The inquiry into whether a Veterans Affairs facility in Phoenix falsified government records to hide excessive wait times has broadened to include several other veterans centers nationwide, as officials said Thursday that complaints about delays in appointment-making and inadequate treatment date back almost a decade.
Federal prosecutors have joined the agency's investigation to determine whether criminal charges should be filed.
At the same time, the Department of Veterans Affairs' acting inspector general testified that a preliminary review of 17 patient deaths associated with the Arizona center had not shown they were caused by delays in receiving treatment.
"It's one thing to be on a waiting list," said Richard J. Griffin, acting inspector general for the VA. "It's another thing to conclude that as a result of being on a waiting list, that was the cause of death."
But he said his office was reviewing far more than the 40 possible deaths first widely reported as being associated with the Phoenix facility.
The latest disclosures renewed calls for embattled Veterans Affairs Secretary Eric K. Shinseki to resign. His hesitation to take decisive action until the agency's investigation is complete has infuriated senators and veterans' service organizations.
Shinseki testified Thursday before the Senate Veterans' Affairs Committee that the allegations made him "mad as hell." But he asked lawmakers for patience until the inspector general finishes the investigation, which is expected to run until August. Shinseki said he placed three officials from the Phoenix facility on administrative leave on the recommendation of the inspector general.
He signaled that he had no plans to leave office unless President Obama removed him. "Every day I start out with the intent to provide as much care and benefits to the people I went to war with," said the retired Army general and Vietnam War combat veteran. "I intend to continue this mission until I'm satisfied — either that goal or I'm told by the commander in chief that my time has been served."
Obama has stood by Shinseki, one of his longest-serving Cabinet secretaries. But the White House sent a top aide, Deputy Chief of Staff Rob Nabors, to intervene at the beleaguered veterans department.
White House spokesman Jay Carney said Thursday that the president "certainly is very concerned and angry about the allegations that we've seen regarding specifically the Phoenix office. We need to find out the truth. That's why there are investigations and reviews underway. But certainly, should it be the case that the allegations that have been made are true, that would be outrageous."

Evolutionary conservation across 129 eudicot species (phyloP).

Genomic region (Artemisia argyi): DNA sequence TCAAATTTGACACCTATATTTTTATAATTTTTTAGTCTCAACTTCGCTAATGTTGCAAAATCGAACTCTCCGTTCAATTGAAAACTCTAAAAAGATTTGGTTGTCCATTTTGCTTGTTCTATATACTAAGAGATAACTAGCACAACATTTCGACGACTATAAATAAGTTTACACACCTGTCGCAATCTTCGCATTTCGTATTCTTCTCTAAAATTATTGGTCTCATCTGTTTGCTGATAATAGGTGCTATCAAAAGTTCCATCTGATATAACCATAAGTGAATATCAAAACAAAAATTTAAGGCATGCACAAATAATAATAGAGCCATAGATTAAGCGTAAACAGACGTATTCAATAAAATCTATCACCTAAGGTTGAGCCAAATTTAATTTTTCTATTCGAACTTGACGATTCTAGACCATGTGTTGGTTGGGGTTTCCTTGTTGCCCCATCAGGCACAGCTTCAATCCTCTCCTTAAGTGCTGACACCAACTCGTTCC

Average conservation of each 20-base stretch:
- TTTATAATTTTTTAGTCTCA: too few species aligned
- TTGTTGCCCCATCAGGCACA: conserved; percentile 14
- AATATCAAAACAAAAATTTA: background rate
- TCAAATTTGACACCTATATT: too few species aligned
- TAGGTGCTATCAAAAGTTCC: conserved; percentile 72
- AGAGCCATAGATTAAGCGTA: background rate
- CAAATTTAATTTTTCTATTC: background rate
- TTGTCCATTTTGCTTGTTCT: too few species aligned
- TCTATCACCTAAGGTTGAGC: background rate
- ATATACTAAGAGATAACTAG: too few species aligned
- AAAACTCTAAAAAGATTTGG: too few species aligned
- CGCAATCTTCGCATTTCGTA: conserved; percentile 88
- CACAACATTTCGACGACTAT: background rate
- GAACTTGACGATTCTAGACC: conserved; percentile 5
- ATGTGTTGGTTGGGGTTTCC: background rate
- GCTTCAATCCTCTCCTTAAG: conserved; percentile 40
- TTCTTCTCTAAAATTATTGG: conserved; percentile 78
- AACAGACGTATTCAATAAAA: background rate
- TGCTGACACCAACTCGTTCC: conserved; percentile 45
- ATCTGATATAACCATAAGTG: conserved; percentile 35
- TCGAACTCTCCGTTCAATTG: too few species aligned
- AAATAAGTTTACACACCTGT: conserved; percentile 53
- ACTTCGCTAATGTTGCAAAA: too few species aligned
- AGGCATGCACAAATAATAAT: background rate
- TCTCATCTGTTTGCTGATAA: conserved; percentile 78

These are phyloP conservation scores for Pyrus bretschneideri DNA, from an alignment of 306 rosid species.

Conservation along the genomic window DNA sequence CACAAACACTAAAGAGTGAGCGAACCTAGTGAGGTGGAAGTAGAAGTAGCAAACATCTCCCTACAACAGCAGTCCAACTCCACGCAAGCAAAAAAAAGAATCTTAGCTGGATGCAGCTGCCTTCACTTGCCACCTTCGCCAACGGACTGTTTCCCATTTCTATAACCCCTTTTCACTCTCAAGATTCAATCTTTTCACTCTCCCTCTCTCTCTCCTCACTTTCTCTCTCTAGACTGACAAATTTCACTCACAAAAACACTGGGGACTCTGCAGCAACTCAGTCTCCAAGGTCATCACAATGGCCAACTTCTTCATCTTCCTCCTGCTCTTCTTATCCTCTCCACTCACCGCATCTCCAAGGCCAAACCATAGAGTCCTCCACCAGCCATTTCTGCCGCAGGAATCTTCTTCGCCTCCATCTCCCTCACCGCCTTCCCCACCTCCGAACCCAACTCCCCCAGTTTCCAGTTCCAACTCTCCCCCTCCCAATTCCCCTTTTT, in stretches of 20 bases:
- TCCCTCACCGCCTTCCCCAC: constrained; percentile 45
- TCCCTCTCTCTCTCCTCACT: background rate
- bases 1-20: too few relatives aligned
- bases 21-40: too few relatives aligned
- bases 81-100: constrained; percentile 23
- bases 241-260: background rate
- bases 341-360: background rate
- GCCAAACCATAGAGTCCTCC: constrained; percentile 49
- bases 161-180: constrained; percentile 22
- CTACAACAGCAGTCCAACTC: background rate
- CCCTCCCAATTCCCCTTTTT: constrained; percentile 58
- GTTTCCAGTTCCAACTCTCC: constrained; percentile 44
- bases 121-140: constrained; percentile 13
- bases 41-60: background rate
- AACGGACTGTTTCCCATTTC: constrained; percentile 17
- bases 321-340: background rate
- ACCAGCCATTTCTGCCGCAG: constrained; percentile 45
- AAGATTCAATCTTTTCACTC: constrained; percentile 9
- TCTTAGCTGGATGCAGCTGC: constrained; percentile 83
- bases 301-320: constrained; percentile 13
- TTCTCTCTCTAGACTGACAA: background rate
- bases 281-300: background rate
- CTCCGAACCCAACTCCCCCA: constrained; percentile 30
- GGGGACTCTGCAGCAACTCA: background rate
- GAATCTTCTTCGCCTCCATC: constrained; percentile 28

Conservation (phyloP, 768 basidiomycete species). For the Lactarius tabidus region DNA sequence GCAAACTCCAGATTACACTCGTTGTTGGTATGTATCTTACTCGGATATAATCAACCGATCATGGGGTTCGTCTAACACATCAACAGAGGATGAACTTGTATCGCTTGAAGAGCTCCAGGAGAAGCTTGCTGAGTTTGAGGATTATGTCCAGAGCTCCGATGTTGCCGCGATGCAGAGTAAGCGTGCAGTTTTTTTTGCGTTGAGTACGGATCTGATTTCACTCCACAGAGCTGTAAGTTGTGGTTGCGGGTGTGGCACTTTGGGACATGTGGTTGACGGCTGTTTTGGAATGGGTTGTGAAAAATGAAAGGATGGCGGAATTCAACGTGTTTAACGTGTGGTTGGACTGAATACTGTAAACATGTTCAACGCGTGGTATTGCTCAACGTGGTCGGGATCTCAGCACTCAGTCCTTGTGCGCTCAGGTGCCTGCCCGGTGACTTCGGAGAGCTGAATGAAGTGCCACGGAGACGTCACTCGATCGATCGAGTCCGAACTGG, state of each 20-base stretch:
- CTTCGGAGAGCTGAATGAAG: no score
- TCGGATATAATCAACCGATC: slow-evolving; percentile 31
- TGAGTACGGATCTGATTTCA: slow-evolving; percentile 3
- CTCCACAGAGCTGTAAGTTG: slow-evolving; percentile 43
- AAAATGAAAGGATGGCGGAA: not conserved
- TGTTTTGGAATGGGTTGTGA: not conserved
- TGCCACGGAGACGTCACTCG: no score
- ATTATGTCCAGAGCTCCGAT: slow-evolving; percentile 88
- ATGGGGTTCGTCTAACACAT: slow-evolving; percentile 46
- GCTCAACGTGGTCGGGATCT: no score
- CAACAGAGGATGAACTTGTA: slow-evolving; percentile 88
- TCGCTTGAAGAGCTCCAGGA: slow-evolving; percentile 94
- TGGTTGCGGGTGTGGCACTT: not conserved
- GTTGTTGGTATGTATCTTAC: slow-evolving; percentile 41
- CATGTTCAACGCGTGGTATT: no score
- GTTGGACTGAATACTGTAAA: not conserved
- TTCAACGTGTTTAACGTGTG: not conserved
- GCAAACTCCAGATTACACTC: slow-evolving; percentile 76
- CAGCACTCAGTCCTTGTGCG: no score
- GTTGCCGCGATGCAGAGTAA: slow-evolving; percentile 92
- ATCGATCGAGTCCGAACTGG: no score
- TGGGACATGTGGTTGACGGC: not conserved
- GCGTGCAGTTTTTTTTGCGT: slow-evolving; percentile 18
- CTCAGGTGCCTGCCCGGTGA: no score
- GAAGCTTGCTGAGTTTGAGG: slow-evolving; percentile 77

Republican leaders, including Sen. Mitch McConnell (R-Ky.) and Rep. Eric Cantor (R-Va.), have sought to pin the problems on Obama's leadership.
But a growing group of lawmakers from both sides of the political aisle is audibly dissatisfied with what it characterizes as long-running systemic problems throughout the veterans' healthcare system. One Democratic senator called for the FBI to launch a criminal investigation.
Several senators provided detailed stories from their home states about long wait times, dating back several years.
Sen. Johnny Isakson (R-Ga.) cited an eight-page memo from VA officials in August 2010 detailing the ways workers were "gaming" the books to disguise excessive wait times, including keeping a second set of logs.
The memo told center directors that such practices would not be tolerated because the "work-arounds" compromised the "honesty of our work."
"There's no gray area," Isakson said. "It's not, 'We think this is happening.' It's, 'We know this is happening.'"
"Clearly this problem has gone on far too long," said Sen. Patty Murray (D-Wash.), who has investigated VA complaints. "We need more than good intentions. What we need now is decisive action."
Shinseki testified for more than an hour as the committee chairman, Sen. Bernie Sanders (I-Vt.), warned the panel against a "rush to judgment" for a healthcare system that has faced a jump in service, in part from an aging veterans population and a flood of troops returning from the wars in Iraq and Afghanistan. The agency books 85 million appointments each year for veterans.
It was Shinseki, who previously served as the Army's chief of staff, who clashed with the George W. Bush administration when he warned that more troops would be needed in Iraq than the Pentagon had suggested at the time.
But in many cases, Shinseki appeared unaware Thursday of specific problems senators raised, and he showed little urgency in his responses to their pleas for immediate action.
When asked by Sanders whether VA officials were "cooking the books," the secretary demurred.
"I'm not aware, other than a number of isolated cases, that there is evidence of that," he said.